Veterans make many sacrifices for our country and some of the wounds, whether sustained on the battlefield or off, are carried with them for the rest of their lives. A Texas veteran lived with chronic pain for several years–then he tried ketamine therapy, which restituted the life he thought was gone forever.
David had an active lifestyle growing up. With four siblings, he enjoyed playing a variety of sports, going hiking, and participated in many of the great outdoor activities in Northern California.
He joined the Marines after graduating from college as an infantryman. At first, he experienced no complications and could easily participate in all training missions involving rigorous physical activities—heavy lifting, running, climbing, sustained operations—everything you would imagine a Marine endures as they prepare for battle.
Throughout his time in the Marine Corps, he suffered multiple back injuries. Then one day, his life changed forever. David sustained an injury which permanently damaged the nerves in his back, along with spinal disc dysfunction.
The injury caused agonizing pain as well as decreased function into the left leg. He was forced to medically retire from the marine corps and attempted to re-enter civilian life David thought he could live and function the same as he once did and handle the pain on his own. Yet gone were the days of playing basketball with his friends, jumping into the Pacific Ocean for a swim, or going out on a hike with his wife.
His life as he once knew it—gone.
David realized that chronic pain is a condition and not a symptom that could be handled with any amount of prescription pain medications, mental training, physical therapy, or over-the-counter medications. He explored other treatment options, including electroconvulsive therapy, hydrotherapy, epidural injections, and cortisone shots.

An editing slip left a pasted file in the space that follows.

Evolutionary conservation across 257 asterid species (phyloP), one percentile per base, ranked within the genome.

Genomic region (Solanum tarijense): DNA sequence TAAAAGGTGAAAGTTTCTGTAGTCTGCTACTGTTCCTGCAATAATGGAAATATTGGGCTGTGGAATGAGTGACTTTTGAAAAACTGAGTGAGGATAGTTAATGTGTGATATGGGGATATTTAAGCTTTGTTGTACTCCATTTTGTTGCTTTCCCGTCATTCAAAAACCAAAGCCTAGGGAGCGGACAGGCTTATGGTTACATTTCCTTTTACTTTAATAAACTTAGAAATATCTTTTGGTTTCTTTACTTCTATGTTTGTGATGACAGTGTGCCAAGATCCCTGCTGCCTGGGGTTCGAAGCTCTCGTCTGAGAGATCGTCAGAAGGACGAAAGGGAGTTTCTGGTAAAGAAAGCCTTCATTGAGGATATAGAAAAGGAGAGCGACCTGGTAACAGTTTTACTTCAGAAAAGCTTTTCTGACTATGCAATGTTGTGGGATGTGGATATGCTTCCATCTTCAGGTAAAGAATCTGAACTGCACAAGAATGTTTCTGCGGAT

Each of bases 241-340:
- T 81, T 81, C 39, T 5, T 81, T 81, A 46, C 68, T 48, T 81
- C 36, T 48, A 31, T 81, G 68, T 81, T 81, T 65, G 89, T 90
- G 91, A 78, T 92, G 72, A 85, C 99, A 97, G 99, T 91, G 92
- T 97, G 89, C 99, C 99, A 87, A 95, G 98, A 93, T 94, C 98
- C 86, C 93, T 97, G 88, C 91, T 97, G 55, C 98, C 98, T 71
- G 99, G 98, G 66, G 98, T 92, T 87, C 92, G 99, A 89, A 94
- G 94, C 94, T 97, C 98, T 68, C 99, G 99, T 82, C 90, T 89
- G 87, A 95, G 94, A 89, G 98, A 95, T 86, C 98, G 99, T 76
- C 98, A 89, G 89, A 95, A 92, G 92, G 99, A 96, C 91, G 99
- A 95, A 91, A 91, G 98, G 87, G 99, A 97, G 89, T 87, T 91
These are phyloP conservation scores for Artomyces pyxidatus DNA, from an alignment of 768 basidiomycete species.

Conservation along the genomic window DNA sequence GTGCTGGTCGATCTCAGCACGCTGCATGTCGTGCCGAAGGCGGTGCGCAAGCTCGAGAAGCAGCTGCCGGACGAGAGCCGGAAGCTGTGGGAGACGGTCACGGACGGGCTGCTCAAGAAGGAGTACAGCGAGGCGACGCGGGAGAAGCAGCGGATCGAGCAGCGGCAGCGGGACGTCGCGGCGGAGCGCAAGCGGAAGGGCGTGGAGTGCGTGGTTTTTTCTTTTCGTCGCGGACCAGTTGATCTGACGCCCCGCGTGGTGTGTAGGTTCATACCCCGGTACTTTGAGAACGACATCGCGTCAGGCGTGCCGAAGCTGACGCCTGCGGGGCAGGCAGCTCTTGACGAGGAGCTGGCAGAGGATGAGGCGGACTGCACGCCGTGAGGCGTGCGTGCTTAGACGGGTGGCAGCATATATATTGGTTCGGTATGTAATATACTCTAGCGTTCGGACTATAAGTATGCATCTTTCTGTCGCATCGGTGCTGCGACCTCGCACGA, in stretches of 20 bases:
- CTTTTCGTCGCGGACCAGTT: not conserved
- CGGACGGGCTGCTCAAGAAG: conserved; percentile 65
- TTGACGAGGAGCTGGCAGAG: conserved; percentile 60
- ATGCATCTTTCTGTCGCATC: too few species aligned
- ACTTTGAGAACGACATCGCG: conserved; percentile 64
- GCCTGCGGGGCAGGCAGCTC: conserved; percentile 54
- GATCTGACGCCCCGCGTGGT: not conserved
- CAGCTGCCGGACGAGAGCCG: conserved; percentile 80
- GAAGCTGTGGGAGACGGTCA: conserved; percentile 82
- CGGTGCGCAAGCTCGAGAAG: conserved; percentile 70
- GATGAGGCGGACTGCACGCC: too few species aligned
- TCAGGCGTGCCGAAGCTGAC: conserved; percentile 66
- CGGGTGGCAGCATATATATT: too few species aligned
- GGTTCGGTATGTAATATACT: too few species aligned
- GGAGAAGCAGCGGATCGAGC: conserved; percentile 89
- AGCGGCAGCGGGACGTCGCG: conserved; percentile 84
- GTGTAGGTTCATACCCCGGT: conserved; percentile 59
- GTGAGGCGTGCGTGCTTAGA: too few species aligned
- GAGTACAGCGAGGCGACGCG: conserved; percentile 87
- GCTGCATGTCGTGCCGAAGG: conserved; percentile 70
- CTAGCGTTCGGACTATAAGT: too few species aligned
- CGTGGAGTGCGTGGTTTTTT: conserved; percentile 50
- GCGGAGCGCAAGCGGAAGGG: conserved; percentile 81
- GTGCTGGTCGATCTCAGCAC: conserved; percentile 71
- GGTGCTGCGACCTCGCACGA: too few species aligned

He continued to live with chronic pain.
It was at this point in his life when David realized conventional medicine was not going to provide the relief he needed to live a normal life. He learned about IV Ketamine Therapy from a former comrade in the Marines who told David he found relief from ketamine for chronic pain.
While doing his own research about the benefits and applications of Ketamine therapy, David discovered Nova Vita Wellness Centers, and went in for a consultation. Upon learning that he was a candidate, David discussed the idea with his family. They all agreed that after numerous failed attempts at finding relief, it was worth giving this novel approach a try.
Over the course of two weeks, David received a total of six ketamine infusions. Immediately following each infusion, he noticed a decrease in his pain levels along with increased mobility.
At the end of the two weeks, David described the reduction in his pain levels as “life changing,” returning to the life he thought he lost. David resumed his hiking, exercising at the gym, working longer days in the office, all without ending the day in excruciating pain and intense migraine symptoms.